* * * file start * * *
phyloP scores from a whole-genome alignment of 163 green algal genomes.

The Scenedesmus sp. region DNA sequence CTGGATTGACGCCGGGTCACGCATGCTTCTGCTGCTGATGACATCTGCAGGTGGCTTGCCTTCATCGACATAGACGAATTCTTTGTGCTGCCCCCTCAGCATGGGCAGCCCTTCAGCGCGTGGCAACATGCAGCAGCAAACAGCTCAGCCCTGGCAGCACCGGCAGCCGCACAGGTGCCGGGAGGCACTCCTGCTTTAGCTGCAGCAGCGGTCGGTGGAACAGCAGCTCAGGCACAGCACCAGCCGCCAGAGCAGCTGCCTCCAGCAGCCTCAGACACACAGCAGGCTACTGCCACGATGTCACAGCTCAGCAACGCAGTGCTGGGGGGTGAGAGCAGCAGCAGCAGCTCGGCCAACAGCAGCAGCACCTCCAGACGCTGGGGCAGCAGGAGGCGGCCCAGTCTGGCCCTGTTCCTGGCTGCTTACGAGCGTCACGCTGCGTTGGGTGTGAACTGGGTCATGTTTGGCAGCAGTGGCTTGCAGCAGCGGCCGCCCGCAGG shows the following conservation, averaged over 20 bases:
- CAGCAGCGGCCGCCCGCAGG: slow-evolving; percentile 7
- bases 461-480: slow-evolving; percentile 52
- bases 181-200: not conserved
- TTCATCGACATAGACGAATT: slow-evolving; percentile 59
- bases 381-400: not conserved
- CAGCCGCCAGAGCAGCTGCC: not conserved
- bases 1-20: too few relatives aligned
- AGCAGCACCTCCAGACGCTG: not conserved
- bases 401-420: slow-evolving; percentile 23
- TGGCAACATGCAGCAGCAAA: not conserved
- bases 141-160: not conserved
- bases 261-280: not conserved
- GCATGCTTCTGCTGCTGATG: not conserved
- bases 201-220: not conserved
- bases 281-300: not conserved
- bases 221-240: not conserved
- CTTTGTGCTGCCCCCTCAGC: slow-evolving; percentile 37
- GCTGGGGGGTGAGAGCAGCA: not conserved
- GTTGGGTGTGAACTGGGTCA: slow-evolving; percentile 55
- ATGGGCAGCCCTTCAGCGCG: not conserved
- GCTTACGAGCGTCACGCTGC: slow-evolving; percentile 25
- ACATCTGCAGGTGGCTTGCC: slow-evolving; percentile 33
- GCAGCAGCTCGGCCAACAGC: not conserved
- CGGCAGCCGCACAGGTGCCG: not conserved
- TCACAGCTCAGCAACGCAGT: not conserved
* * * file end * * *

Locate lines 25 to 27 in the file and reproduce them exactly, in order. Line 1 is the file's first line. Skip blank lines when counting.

- GCAGCAGCTCGGCCAACAGC: not conserved
- CGGCAGCCGCACAGGTGCCG: not conserved
- TCACAGCTCAGCAACGCAGT: not conserved